Accenture recommends employers consider the following four steps as a way to improve their talent sourcing, development, deployment and retention cycle:
1. Map future talent needs. Eight in 10 executives surveyed (80 percent) agree on the need to be proactive about building a talent pipeline for middle-skills jobs. As a first step, companies must improve forecasting and planning to better understand which positions and skills they need most.
2. Build the talent pipeline. Just over half the executives surveyed said their company partners with community colleges (56 percent) or technical schools (55 percent). Companies have a valuable opportunity to work with these institutions to develop curricula that build the required skills and experience.
3. Develop talent pool relationships. Community-based organizations are another often underutilized partner, with fewer than half of the businesses represented by the survey (45 percent) forging relationships with these groups. The business community must work with a vast network of partners, including education institutions and community organizations, to establish themselves as “employers of choice” with potential middle-skills job seekers.
4. Reinvigorate talent development. Only 41 percent of the respondents said their companies offer internships or apprenticeships, even though 80 percent agree that these programs are effective in building needed skills. Companies must provide current and prospective employees with access to a variety of internships, apprenticeships, ongoing training programs and upskilling opportunities to create a clear career path for middle-skills employees.
The Accenture Middle Skills Survey was conducted in 2014 with more than 800 U.S. human resources (HR) executives across 18 industries. The survey aimed to identify and understand issues that HR leaders face in hiring workers, developing skills, and ensuring a sufficient supply of talent to meet the middle-skills job needs. Two-thirds of respondents were HR directors; the remaining third were senior vice presidents of HR and senior managers. Half of the participating companies have annual revenue more than $1 billion, and one-quarter have more than 10,000 employees. The margin of error for the survey was 3.4 percent.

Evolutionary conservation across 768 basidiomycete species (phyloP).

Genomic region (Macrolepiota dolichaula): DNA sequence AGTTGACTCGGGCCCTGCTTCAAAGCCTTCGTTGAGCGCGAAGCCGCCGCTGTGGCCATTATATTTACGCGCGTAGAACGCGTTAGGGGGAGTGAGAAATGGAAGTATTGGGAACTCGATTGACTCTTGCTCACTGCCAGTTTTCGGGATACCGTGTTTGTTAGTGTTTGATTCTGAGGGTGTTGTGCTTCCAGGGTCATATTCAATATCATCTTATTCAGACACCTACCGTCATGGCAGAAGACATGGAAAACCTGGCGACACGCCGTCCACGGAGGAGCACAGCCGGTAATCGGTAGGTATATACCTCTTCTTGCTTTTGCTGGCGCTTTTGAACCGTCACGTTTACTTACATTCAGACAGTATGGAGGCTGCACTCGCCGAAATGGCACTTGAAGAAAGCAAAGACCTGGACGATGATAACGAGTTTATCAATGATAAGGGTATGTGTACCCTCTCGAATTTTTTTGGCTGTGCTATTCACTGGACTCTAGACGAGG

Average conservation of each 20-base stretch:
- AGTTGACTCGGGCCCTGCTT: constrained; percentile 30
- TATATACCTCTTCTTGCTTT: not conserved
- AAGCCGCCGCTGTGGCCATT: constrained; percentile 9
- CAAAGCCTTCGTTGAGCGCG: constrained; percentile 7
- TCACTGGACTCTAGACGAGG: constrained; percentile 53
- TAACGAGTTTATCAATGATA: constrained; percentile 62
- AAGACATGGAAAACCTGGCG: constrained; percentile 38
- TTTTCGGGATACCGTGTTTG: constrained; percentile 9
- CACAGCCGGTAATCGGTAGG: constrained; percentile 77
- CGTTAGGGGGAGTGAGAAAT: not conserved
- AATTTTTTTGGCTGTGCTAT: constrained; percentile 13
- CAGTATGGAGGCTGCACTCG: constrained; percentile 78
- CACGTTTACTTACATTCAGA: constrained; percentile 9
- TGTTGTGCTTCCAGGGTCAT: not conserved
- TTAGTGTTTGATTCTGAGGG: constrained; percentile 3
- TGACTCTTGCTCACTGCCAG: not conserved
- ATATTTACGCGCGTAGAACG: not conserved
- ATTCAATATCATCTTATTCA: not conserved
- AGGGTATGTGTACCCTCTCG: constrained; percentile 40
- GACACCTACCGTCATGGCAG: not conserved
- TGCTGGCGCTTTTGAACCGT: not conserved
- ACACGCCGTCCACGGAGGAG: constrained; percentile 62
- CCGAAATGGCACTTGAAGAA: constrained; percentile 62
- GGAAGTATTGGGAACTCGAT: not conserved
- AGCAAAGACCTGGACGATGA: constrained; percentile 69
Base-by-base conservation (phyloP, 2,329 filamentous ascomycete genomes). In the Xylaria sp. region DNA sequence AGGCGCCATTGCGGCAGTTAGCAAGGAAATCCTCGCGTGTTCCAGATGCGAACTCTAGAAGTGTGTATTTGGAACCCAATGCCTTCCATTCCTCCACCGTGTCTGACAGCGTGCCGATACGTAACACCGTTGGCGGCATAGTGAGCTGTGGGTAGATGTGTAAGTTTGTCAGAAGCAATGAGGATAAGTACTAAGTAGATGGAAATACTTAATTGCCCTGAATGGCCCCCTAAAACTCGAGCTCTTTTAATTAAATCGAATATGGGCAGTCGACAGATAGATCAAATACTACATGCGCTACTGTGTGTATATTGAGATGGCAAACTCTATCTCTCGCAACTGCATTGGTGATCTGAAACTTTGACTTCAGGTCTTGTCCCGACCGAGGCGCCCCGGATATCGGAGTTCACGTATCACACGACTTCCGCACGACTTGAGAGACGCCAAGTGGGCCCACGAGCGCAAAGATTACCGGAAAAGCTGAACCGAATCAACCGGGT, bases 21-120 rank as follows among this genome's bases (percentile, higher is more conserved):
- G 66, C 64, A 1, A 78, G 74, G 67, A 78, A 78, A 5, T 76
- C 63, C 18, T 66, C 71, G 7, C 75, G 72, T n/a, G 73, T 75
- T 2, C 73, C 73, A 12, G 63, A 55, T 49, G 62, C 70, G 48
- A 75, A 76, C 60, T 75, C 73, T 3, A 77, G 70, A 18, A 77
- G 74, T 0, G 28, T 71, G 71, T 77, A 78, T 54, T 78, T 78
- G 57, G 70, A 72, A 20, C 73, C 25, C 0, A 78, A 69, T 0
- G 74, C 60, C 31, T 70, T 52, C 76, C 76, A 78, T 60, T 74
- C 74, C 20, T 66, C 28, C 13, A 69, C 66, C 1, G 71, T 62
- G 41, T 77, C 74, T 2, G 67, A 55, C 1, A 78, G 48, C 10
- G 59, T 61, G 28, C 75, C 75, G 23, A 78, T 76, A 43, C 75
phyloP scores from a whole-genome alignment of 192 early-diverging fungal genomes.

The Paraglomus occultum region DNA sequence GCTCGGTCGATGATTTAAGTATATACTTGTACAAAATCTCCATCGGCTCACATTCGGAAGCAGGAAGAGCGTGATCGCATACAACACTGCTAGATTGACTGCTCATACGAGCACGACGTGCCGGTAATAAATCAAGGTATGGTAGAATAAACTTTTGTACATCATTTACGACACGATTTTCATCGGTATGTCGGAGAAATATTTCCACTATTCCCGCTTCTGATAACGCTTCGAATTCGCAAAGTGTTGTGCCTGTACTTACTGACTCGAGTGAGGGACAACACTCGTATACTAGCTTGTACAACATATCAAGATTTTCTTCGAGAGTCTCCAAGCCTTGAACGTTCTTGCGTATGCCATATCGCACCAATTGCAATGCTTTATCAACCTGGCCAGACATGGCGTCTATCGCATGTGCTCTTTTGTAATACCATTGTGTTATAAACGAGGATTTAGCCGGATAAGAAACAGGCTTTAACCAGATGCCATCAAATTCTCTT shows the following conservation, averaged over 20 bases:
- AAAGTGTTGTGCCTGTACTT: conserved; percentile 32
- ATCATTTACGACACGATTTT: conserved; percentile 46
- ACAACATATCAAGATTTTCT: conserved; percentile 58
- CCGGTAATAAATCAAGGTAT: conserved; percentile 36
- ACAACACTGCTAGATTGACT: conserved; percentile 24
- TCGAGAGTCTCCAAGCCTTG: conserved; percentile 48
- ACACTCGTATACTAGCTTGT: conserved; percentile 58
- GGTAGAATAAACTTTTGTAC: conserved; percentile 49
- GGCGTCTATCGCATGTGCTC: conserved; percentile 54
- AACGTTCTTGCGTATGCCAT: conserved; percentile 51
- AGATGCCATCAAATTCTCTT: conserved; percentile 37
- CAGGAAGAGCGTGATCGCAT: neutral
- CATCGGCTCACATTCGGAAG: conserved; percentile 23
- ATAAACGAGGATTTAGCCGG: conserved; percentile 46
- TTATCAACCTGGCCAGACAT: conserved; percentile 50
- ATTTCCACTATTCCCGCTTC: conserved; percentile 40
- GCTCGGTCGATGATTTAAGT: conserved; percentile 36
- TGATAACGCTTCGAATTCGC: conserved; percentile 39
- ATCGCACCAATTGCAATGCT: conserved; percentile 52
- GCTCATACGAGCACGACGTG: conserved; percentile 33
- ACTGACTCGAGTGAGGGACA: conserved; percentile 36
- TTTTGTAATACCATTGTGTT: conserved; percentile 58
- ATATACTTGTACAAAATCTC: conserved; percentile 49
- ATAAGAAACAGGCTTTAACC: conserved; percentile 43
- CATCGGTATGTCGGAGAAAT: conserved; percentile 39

Accenture is a global management consulting, technology services and outsourcing company, with more than 305,000 people serving clients in more than 120 countries. Combining unparalleled experience, comprehensive capabilities across all industries and business functions, and extensive research on the world’s most successful companies, Accenture collaborates with clients to help them become high-performance businesses and governments. Through its Skills to Succeed corporate citizenship initiative, Accenture is committed to equipping 700,000 people around the world by 2015 with the skills to get a job or build a business. The company generated net revenues of US$30.0 billion for the fiscal year ended Aug. 31, 2014. Its home page is www.accenture.com.
Sorry. No data so far.